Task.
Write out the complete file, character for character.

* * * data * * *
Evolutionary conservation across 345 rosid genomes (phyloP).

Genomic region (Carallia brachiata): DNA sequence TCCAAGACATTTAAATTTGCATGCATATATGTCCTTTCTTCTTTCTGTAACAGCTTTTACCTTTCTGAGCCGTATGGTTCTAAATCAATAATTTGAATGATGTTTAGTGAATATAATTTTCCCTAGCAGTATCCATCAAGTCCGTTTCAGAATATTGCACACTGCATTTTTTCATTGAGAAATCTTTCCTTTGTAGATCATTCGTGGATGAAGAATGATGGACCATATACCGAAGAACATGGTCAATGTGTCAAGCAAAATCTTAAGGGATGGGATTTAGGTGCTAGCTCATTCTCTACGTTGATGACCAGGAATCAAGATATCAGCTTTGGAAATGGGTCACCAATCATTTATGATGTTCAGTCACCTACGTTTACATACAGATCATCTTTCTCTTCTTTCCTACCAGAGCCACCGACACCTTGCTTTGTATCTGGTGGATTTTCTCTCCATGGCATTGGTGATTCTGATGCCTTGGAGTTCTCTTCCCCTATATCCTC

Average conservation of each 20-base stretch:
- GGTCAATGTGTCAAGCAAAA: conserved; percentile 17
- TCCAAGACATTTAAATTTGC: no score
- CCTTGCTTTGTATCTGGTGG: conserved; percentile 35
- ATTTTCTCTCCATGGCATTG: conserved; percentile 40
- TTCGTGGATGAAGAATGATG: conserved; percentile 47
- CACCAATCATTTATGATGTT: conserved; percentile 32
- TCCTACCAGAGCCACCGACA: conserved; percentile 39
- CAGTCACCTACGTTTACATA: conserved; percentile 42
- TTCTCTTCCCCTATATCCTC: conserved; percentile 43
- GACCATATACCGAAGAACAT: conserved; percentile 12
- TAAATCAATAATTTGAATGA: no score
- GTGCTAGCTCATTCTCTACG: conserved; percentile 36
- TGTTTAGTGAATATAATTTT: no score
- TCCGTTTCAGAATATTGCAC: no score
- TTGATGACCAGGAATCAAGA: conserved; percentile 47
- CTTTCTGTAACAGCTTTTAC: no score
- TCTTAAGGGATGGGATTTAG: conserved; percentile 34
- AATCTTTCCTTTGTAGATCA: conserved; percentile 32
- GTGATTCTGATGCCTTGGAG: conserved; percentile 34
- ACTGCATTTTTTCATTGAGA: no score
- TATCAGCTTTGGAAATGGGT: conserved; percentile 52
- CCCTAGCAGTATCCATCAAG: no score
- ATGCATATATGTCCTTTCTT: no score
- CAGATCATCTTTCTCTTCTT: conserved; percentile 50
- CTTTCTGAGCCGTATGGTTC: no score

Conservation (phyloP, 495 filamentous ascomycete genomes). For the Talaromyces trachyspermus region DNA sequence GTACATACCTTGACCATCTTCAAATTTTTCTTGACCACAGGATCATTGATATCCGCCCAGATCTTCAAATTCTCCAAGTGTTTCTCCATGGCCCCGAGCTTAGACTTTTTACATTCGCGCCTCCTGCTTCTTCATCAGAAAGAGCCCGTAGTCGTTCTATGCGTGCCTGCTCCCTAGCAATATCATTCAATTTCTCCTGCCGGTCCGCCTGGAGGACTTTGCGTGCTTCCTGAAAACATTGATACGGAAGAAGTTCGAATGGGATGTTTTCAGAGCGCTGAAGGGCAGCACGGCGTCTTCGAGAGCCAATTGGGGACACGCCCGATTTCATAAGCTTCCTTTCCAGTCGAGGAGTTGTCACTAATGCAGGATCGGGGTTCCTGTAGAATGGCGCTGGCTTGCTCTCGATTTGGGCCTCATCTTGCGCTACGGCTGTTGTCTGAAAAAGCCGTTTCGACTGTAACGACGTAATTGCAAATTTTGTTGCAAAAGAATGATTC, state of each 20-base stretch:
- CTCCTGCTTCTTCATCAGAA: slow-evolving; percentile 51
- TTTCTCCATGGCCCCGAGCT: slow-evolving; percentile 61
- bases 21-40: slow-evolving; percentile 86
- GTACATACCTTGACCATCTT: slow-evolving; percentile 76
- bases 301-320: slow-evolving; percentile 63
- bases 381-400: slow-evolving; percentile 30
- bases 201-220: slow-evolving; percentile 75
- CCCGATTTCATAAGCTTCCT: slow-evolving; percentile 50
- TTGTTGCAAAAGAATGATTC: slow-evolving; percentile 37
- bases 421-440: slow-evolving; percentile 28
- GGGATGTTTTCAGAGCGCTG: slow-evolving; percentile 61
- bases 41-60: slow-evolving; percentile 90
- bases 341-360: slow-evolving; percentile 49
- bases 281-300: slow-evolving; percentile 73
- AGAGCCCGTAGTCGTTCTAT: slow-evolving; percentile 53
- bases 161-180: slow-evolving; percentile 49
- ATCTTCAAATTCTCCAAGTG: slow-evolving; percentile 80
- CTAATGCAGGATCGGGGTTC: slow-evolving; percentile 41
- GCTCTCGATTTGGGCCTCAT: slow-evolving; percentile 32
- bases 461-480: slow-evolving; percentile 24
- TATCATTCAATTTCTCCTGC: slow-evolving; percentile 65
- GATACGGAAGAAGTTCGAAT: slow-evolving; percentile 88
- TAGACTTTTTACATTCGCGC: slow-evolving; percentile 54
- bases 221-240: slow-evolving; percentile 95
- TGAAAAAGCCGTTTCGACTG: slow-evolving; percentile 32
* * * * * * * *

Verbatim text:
Evolutionary conservation across 345 rosid genomes (phyloP).

Genomic region (Carallia brachiata): DNA sequence TCCAAGACATTTAAATTTGCATGCATATATGTCCTTTCTTCTTTCTGTAACAGCTTTTACCTTTCTGAGCCGTATGGTTCTAAATCAATAATTTGAATGATGTTTAGTGAATATAATTTTCCCTAGCAGTATCCATCAAGTCCGTTTCAGAATATTGCACACTGCATTTTTTCATTGAGAAATCTTTCCTTTGTAGATCATTCGTGGATGAAGAATGATGGACCATATACCGAAGAACATGGTCAATGTGTCAAGCAAAATCTTAAGGGATGGGATTTAGGTGCTAGCTCATTCTCTACGTTGATGACCAGGAATCAAGATATCAGCTTTGGAAATGGGTCACCAATCATTTATGATGTTCAGTCACCTACGTTTACATACAGATCATCTTTCTCTTCTTTCCTACCAGAGCCACCGACACCTTGCTTTGTATCTGGTGGATTTTCTCTCCATGGCATTGGTGATTCTGATGCCTTGGAGTTCTCTTCCCCTATATCCTC

Average conservation of each 20-base stretch:
- GGTCAATGTGTCAAGCAAAA: conserved; percentile 17
- TCCAAGACATTTAAATTTGC: no score
- CCTTGCTTTGTATCTGGTGG: conserved; percentile 35
- ATTTTCTCTCCATGGCATTG: conserved; percentile 40
- TTCGTGGATGAAGAATGATG: conserved; percentile 47
- CACCAATCATTTATGATGTT: conserved; percentile 32
- TCCTACCAGAGCCACCGACA: conserved; percentile 39
- CAGTCACCTACGTTTACATA: conserved; percentile 42
- TTCTCTTCCCCTATATCCTC: conserved; percentile 43
- GACCATATACCGAAGAACAT: conserved; percentile 12
- TAAATCAATAATTTGAATGA: no score
- GTGCTAGCTCATTCTCTACG: conserved; percentile 36
- TGTTTAGTGAATATAATTTT: no score
- TCCGTTTCAGAATATTGCAC: no score
- TTGATGACCAGGAATCAAGA: conserved; percentile 47
- CTTTCTGTAACAGCTTTTAC: no score
- TCTTAAGGGATGGGATTTAG: conserved; percentile 34
- AATCTTTCCTTTGTAGATCA: conserved; percentile 32
- GTGATTCTGATGCCTTGGAG: conserved; percentile 34
- ACTGCATTTTTTCATTGAGA: no score
- TATCAGCTTTGGAAATGGGT: conserved; percentile 52
- CCCTAGCAGTATCCATCAAG: no score
- ATGCATATATGTCCTTTCTT: no score
- CAGATCATCTTTCTCTTCTT: conserved; percentile 50
- CTTTCTGAGCCGTATGGTTC: no score

Conservation (phyloP, 495 filamentous ascomycete genomes). For the Talaromyces trachyspermus region DNA sequence GTACATACCTTGACCATCTTCAAATTTTTCTTGACCACAGGATCATTGATATCCGCCCAGATCTTCAAATTCTCCAAGTGTTTCTCCATGGCCCCGAGCTTAGACTTTTTACATTCGCGCCTCCTGCTTCTTCATCAGAAAGAGCCCGTAGTCGTTCTATGCGTGCCTGCTCCCTAGCAATATCATTCAATTTCTCCTGCCGGTCCGCCTGGAGGACTTTGCGTGCTTCCTGAAAACATTGATACGGAAGAAGTTCGAATGGGATGTTTTCAGAGCGCTGAAGGGCAGCACGGCGTCTTCGAGAGCCAATTGGGGACACGCCCGATTTCATAAGCTTCCTTTCCAGTCGAGGAGTTGTCACTAATGCAGGATCGGGGTTCCTGTAGAATGGCGCTGGCTTGCTCTCGATTTGGGCCTCATCTTGCGCTACGGCTGTTGTCTGAAAAAGCCGTTTCGACTGTAACGACGTAATTGCAAATTTTGTTGCAAAAGAATGATTC, state of each 20-base stretch:
- CTCCTGCTTCTTCATCAGAA: slow-evolving; percentile 51
- TTTCTCCATGGCCCCGAGCT: slow-evolving; percentile 61
- bases 21-40: slow-evolving; percentile 86
- GTACATACCTTGACCATCTT: slow-evolving; percentile 76
- bases 301-320: slow-evolving; percentile 63
- bases 381-400: slow-evolving; percentile 30
- bases 201-220: slow-evolving; percentile 75
- CCCGATTTCATAAGCTTCCT: slow-evolving; percentile 50
- TTGTTGCAAAAGAATGATTC: slow-evolving; percentile 37
- bases 421-440: slow-evolving; percentile 28
- GGGATGTTTTCAGAGCGCTG: slow-evolving; percentile 61
- bases 41-60: slow-evolving; percentile 90
- bases 341-360: slow-evolving; percentile 49
- bases 281-300: slow-evolving; percentile 73
- AGAGCCCGTAGTCGTTCTAT: slow-evolving; percentile 53
- bases 161-180: slow-evolving; percentile 49
- ATCTTCAAATTCTCCAAGTG: slow-evolving; percentile 80
- CTAATGCAGGATCGGGGTTC: slow-evolving; percentile 41
- GCTCTCGATTTGGGCCTCAT: slow-evolving; percentile 32
- bases 461-480: slow-evolving; percentile 24
- TATCATTCAATTTCTCCTGC: slow-evolving; percentile 65
- GATACGGAAGAAGTTCGAAT: slow-evolving; percentile 88
- TAGACTTTTTACATTCGCGC: slow-evolving; percentile 54
- bases 221-240: slow-evolving; percentile 95
- TGAAAAAGCCGTTTCGACTG: slow-evolving; percentile 32